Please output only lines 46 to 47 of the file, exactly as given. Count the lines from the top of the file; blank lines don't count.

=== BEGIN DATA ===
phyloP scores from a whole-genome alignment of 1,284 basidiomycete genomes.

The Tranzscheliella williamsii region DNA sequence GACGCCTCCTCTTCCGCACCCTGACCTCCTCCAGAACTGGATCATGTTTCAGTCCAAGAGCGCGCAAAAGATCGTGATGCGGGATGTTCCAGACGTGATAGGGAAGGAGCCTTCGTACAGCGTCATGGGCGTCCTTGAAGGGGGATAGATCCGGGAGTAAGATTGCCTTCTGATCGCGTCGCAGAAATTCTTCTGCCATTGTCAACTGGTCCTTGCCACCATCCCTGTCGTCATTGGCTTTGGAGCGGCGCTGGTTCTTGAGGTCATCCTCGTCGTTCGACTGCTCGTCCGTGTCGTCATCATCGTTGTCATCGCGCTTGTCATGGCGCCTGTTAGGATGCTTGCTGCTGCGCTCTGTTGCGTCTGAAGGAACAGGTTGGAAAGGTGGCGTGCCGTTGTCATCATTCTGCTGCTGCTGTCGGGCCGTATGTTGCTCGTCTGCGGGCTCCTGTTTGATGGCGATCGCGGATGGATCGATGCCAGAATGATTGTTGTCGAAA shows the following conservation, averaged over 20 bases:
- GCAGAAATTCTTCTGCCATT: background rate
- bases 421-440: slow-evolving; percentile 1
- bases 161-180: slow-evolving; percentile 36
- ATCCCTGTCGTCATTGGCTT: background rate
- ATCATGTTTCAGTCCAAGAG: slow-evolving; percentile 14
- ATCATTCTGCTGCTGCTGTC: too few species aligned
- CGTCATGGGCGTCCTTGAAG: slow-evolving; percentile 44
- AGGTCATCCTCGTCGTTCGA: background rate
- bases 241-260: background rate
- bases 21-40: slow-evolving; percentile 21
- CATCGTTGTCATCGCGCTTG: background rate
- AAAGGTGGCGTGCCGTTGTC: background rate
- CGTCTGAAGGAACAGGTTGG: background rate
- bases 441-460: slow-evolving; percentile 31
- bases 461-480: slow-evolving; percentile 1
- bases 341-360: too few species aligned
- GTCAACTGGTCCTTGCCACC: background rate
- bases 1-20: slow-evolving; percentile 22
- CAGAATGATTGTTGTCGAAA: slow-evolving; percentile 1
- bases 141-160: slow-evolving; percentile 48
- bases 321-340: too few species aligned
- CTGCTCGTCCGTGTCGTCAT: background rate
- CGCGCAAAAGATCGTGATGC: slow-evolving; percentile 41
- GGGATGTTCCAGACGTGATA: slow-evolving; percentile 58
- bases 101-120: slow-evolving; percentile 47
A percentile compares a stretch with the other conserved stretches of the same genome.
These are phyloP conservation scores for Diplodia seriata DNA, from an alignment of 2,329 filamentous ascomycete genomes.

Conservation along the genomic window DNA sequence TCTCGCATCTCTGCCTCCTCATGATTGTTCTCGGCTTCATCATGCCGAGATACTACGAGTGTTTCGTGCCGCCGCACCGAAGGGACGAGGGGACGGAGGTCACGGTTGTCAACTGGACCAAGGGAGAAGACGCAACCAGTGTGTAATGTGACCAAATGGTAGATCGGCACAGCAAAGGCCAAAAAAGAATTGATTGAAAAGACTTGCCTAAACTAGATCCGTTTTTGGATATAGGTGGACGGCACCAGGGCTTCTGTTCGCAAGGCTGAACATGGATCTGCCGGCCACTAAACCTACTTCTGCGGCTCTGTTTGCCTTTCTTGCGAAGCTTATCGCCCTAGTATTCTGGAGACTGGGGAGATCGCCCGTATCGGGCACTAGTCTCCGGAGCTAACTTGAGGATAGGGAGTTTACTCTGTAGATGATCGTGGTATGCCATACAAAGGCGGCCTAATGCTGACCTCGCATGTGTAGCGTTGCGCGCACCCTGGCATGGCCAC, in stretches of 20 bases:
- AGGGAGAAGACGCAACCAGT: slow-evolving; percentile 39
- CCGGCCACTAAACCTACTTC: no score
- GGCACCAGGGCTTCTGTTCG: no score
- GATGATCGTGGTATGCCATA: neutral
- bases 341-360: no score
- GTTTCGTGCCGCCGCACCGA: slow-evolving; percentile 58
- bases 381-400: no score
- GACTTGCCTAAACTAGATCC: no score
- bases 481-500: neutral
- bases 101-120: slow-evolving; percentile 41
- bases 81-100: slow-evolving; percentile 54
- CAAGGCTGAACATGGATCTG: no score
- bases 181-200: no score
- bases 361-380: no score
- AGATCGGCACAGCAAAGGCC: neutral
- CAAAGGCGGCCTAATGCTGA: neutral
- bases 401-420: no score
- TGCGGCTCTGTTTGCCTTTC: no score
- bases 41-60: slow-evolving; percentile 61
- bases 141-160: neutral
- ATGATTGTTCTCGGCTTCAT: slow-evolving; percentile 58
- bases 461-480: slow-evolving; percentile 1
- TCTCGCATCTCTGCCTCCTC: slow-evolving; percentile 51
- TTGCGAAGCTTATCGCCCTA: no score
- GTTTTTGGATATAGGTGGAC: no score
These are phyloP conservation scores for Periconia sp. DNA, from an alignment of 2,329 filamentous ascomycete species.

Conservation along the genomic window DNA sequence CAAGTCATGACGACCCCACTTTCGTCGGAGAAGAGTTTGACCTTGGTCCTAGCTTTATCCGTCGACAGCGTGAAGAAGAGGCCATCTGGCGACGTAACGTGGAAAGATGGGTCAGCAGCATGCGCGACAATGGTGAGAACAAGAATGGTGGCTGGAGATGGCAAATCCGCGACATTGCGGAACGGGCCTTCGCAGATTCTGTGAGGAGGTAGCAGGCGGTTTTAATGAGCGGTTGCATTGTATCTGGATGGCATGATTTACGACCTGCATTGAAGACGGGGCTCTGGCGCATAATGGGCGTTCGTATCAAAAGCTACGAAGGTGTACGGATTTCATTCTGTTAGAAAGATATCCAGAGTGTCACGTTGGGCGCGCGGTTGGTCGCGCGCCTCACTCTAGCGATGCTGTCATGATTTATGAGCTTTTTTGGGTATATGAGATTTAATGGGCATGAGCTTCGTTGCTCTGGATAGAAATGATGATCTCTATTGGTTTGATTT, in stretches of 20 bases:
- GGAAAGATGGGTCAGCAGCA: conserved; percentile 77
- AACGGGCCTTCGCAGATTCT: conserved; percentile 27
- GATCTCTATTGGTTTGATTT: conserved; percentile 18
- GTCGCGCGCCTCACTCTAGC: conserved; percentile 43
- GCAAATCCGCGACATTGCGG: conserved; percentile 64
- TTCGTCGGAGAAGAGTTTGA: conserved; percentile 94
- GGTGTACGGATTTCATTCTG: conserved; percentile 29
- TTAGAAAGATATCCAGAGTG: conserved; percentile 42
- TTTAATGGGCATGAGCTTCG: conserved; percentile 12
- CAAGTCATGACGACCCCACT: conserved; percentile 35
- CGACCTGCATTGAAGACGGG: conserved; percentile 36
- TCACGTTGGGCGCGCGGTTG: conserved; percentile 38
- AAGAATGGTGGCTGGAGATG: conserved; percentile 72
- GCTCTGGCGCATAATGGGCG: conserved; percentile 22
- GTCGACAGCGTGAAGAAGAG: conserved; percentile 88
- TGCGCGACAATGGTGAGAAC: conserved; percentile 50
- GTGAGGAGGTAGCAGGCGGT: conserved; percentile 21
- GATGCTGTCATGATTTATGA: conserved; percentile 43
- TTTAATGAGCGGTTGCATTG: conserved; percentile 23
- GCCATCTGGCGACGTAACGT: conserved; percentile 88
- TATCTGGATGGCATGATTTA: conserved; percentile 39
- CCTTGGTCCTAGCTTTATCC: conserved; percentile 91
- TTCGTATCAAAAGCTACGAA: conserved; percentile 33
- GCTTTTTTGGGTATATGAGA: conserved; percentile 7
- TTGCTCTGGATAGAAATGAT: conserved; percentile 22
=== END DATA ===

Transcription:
- CAAAGGCGGCCTAATGCTGA: neutral
- bases 401-420: no score